Normally, when beset with these thoughts, I'd journal them, wait for the worst of the feelings to pass, and trudge on as usual. But I was getting sick of writing down the same old crap; my journals have literally at least five years of the same damn thing, pages and pages of how I wished my life could be different. And I'd reached a saturation point. Instead of journalling, I went to YouTube and searched for motivational speeches. I needed someone to yell at me and slap me in the face and tell me I could do better. I don't know if I can even find those videos again; I went through four or five of them largely indiscriminately. It didn't matter, because boiled down, they all said the same thing: it takes work.
I'm not disciplined. That's why I don't go on diets or make resolutions. Failure is foreseeable from the start. What I am good at is throwing confetti showers of excuses at myself. I'm too tired. I don't have time. I don't have ideas. I'm stuck. But as it turns out, I'm also a tad full of shit. My life won't change unless I change.
Which is not to say I'm going to run out and quit my job right now. Like I said, I have to keep the lights on. But I can also make time to get happy. That means working at it every single day, whether it's doing research or writing ten words or a thousand. That means not waiting for the stars to align with my muse's schedule as she flits in and out at will (mostly out). If I want to reach a point in my life where I can wake up on a daily basis and not groan like a dying beast at the thought of the next twelve hours, I have to put in the work.
It's possible I'll never reach that point. My fears may all be true and I may not be good enough a writer to ever get there. But the difference between trying and clinging to the status quo is that the latter is iron-clad insurance that I will never be happy with myself. If I try, at least I have a fighting chance.
So this is an open invitation. You are all invited to hold me accountable. Demand daily word counts from me, tweet me in all caps, remind me Tumblr will still be there tomorrow, send me pictures of squishy baby animals. (The last one probably won't help with motivation all that much, but who doesn't like pictures of baby animals? Give them to me! They are so cute.) Be my cheerleader, be my drill sergeant, be my motivational speaker. If you want it, I will do the very same for you.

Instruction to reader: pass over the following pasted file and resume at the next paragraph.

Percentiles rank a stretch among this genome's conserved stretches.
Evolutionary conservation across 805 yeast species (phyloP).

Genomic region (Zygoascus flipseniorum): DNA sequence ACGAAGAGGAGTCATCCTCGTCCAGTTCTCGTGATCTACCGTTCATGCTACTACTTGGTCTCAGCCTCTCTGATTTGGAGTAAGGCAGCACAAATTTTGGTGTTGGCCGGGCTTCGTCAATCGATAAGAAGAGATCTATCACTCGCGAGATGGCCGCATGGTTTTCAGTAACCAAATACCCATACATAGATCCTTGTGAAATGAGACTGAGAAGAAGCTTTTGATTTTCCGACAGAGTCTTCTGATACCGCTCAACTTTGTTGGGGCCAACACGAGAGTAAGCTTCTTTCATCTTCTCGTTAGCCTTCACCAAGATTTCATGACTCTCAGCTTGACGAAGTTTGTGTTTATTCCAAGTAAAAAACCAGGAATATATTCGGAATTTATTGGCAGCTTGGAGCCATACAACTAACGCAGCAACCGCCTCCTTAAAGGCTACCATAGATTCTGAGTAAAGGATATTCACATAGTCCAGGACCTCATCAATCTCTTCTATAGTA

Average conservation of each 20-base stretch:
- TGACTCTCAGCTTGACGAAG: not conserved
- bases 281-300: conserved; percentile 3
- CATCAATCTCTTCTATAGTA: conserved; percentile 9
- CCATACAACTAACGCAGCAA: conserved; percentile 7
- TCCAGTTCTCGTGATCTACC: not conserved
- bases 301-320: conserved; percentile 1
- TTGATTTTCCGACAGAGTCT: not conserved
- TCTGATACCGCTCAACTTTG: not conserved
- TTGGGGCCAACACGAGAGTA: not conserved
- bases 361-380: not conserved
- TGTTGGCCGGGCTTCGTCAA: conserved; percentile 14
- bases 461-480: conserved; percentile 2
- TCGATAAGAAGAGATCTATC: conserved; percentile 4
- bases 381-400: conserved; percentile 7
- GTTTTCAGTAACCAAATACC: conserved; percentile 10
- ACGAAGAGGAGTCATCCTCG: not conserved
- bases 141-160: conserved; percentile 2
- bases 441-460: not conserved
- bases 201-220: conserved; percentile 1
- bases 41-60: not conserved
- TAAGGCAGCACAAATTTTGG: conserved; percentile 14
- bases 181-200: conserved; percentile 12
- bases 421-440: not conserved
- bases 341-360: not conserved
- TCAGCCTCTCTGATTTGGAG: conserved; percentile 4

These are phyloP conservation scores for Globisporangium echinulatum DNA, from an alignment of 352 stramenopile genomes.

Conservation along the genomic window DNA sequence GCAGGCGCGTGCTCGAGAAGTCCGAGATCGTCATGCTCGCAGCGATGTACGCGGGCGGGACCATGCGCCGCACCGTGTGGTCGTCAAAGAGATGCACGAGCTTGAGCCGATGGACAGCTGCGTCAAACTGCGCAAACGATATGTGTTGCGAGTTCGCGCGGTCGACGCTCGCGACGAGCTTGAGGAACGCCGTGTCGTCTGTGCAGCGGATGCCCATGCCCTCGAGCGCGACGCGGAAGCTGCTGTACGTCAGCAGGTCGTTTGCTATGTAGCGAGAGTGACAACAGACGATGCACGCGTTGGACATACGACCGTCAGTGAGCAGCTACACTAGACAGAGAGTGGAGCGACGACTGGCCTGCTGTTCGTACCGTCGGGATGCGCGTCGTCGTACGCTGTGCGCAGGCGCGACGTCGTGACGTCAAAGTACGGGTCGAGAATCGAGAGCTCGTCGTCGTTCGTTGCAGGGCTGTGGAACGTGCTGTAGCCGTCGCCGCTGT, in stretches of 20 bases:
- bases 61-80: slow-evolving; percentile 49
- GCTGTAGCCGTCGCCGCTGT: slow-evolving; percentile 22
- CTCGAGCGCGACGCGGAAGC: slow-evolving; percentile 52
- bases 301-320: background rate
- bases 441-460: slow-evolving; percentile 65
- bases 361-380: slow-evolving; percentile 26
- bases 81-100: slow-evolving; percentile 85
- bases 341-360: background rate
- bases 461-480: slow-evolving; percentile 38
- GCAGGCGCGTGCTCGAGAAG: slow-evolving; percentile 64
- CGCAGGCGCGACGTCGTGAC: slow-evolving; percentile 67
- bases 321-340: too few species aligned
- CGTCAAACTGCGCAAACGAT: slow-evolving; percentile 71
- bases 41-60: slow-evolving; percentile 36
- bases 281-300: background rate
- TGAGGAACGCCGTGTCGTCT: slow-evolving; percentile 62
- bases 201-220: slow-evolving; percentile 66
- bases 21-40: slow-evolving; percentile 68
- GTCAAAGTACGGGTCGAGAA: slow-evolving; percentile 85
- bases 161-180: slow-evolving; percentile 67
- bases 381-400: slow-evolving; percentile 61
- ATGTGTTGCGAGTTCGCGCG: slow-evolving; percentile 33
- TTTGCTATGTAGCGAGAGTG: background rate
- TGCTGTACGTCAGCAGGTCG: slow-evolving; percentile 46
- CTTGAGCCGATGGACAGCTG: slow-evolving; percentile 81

Three hundred and sixty-five days into the new year, I want to look back and see a difference, if not in my life, then at least in me.
Some of you have politely inquired when the next book might be out. The short answer: I don't know. The long answer: [cue hysterical weeping]
Lots of writers and other maker-uppers of cool things are acquaintances, if not full-on chummy, with Crippling Doubt and his best pal You're-Not-Good-Enough. These fine gentlemen paid me a visit about, oh, nine months ago, and have since settled into my life as inextricably as a seventeen-year-old wine stain the middle of the carpet. Our days pass in a haze of backspace button abuse, blank documents, cursors that wink in and out of existence right alongside my writing abilities. We huddle together in the warm, blue glow of my laptop, listening to the gentle rhythm of the desk repeatedly meeting my head.
Crippling Doubt showers upon me an endless confetti of advice.
You're-Not-Good-Enough is solicitous and full of endearments.
It is... a challenge. And that, kids, is why I don't know when the next book will be out. The best I can do is: eventually. (Sorry.)
Cary, in real life: Did I ever tell you guys about my shapeshifting superpowers? It's only specific to certain situations, but happens without fail in scenarios like, oh say, job interviews. That's when I turn from a reasonably well-adjusted individual into a panicked, rambling mess, splattering word-vomit all over the floor. As usefulness goes, it probably ranks somewhere between Aquaman and the Wonder Twins. So that's where I am in my life right now; how are you all doing? Good?
Writing is hard: The good news is that I have about 80K written of a new story, and I don't excessively hate all of it. The bad news is that half of it doesn't quite work, and needs major reconstruction, and the thought of going through all those words makes me want to swandive into a vat of boiling grease. Okay, fine, it's not that bad. But it's still a damn lot of work. Unnnggghhh.
Nerd alert: Everybody should play the board game Pandemic (with expansions). It's a cooperative game where everyone strategizes together to save the world from disease, and I promise it's a lot more fun than I make it sound. Wil Wheaton and friends will tell you:
"A game where the players are the only thing that stands between life and horrible, shivering, puking, bleeding, miserable death" about sums it up